I arrived in Ramstein Germany on 10 September '01. This is what my ride across the Atlantic, a C-17, looked like from the inside. Not fancy, but lots of legroom, and the price was right.
I spent the night recovering from jet lag and got on a train to Munich on 11 Sept, now known as 9-11. When I arrived in the Munich train station I saw a crowd of worried people underneath large television screens showing two skyscrapers on fire. Narration was in German and I didn't recognize the buildings, so I didn't have a clue what was going on. It wasn't until I checked into my room that I found out about the World Trade Center. My room had a TV with BBC News. I went to sleep watching the news.
The next day I verified that the dollar hadn't crashed, got an English language newspaper, and sent e-mails telling family I made it to Europe all right (something of a surprise since I was heading to Costa Rica). I then e-mailed friends to ask if anyone I knew might have been a victim in the Pentagon. I considered this unlikely but not impossible. I later learned I had no personal acquaintances among the casualties. I also let people know I could be reached by e-mail if anyone needed me. I was kind of hoping the Air Force would decide to recall recently retired officers, but I knew this was a long shot.
Having no idea how I might do anything useful, I looked for a cheaper room--the one I had cost 139 Marks or about $65. I got an adequate room in Pension Armin for 75 Marks, about $35. Not fancy at that price, but comfortable, safe, and convenient.
That reminds me, they don't use Marks anymore in Germany, they use Euros. If you divide the number of marks by two you will get about the right number for Euros. Since at the time I'm writing this the Euro is worth about $1, the dollar prices in these places are now about 10% more than what I paid.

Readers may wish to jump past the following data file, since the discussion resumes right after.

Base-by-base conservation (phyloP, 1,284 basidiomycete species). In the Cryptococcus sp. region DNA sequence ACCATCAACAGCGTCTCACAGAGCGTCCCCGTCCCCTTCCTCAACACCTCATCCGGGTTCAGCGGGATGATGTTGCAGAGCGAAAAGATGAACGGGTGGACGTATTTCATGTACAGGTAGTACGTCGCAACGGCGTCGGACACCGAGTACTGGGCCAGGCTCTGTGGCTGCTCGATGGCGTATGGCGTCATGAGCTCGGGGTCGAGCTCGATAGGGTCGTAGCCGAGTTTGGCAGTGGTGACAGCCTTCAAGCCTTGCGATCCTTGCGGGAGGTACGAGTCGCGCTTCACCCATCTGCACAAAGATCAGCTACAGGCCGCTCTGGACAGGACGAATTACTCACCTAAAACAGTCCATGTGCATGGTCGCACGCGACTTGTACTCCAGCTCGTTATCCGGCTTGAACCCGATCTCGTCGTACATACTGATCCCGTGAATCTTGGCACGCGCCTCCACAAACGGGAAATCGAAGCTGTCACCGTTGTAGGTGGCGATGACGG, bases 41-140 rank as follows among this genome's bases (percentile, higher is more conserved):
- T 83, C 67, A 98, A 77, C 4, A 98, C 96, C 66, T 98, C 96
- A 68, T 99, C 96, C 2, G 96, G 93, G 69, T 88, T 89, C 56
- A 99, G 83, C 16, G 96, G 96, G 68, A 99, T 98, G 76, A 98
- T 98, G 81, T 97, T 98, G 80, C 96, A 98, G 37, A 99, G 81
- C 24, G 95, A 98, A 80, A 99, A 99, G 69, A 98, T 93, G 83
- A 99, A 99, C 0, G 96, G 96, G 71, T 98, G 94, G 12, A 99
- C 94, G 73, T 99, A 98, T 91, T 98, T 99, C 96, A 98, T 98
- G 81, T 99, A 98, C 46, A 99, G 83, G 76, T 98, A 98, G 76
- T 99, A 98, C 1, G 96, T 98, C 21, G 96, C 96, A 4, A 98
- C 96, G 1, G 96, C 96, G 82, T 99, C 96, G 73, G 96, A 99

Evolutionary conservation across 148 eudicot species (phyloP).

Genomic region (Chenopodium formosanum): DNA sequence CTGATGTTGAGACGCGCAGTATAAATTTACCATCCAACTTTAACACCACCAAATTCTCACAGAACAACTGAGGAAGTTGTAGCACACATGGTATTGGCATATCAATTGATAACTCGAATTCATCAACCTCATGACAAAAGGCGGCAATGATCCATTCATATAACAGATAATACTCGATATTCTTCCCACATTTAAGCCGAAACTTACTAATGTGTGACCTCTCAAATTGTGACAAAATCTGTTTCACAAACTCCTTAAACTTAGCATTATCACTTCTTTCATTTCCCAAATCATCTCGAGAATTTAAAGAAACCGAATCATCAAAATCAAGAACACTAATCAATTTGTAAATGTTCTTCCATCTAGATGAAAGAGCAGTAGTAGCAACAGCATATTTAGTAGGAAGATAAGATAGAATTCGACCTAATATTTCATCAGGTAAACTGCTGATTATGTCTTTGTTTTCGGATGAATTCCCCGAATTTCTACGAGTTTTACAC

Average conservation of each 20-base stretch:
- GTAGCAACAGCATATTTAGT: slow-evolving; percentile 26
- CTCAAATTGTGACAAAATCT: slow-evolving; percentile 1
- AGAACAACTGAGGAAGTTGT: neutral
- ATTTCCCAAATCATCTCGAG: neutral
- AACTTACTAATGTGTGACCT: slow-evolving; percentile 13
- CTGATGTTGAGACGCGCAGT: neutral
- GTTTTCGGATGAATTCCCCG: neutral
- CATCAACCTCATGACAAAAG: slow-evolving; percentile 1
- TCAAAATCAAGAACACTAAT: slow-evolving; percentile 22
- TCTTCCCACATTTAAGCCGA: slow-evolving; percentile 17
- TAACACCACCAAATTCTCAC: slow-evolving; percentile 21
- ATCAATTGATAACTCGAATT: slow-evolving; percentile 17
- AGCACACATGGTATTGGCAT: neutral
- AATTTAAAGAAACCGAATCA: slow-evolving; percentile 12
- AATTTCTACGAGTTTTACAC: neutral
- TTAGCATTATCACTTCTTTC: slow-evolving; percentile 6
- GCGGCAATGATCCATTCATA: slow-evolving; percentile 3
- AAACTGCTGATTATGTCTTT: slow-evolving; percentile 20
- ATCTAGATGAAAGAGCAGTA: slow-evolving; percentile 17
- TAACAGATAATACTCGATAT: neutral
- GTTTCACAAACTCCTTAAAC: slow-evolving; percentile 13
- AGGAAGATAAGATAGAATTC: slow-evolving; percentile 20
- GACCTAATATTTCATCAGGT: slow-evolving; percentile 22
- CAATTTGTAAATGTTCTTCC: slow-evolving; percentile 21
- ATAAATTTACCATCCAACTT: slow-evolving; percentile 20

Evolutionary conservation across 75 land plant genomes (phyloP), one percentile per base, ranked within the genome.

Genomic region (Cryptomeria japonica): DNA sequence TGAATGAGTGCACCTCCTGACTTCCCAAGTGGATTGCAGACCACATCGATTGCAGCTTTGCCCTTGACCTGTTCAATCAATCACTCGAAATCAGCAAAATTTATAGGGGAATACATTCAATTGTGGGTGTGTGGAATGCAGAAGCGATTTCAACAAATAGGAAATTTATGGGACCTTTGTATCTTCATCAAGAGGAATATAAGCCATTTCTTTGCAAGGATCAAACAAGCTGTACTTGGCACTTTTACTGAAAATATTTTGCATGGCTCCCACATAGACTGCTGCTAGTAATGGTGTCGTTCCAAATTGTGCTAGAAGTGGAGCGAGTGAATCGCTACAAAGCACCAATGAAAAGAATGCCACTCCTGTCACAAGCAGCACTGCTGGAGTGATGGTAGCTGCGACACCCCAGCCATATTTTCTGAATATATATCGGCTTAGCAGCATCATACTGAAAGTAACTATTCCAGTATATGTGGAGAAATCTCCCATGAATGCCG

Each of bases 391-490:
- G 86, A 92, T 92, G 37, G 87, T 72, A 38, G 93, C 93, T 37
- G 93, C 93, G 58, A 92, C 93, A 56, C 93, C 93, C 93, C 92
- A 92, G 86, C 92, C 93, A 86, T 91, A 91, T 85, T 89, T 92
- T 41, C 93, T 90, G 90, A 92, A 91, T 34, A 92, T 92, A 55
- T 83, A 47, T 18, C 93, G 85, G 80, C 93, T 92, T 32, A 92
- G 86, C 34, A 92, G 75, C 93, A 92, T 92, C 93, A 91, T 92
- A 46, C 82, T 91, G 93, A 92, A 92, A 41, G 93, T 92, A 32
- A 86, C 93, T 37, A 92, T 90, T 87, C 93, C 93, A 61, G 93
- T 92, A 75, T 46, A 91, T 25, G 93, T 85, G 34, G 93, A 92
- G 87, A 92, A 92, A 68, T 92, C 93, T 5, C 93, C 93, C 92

After the e-mail I wandered around and took pictures. The first two are of the Neues Rathous--new town hall, and an interesting street, I don't remember where. The building in the third photo is very famous building that I can't remember the name of. I didn't take very good notes--sorry. The last picture is one of the many 9-11 memorials I saw in Germany and the Czech Republic in September.
The next many photos are of the Residenz, the palace of Bavarian rulers from the 14th to early 20th centuries. It is not too impressive from the outside, but the interior has some amazing rooms and works of art and craftsmanship. The Residenz went through many changes during its existence, then was bombed to bits in World War II. What stands now is a very good reconstruction. The last photo is of pictures of the buildings before reconstruction.
The last set of Munich pictures are of the Englisch Park. This is a huge park near central Munich with fields, trees, streams, ponds, meeting places, and all the other things a park in a world class city should have. It is really nice. The last picture is of a dog about six months old having a showdown with a swan that wouldn't back off. The pup was certain that all birds should panic and do entertaining things when he barked at them. The swan had other ideas and frustrated the naive pup to no end.
I checked out of the pension on 14 September after paying for a room during Oktoberfest. The best thing about Pension Armin was that they did not take reservations for the days of Oktoberfest, but did allow me to pre-pay for a three day weekend, October 4 to 6, for 240 Marks, about $110 for all three days. If you've ever tried to get a cheap room in central Munich a few weeks before Oktoberfest, you know it isn't easy. I was pleased. From Munich I headed towards the Czech border.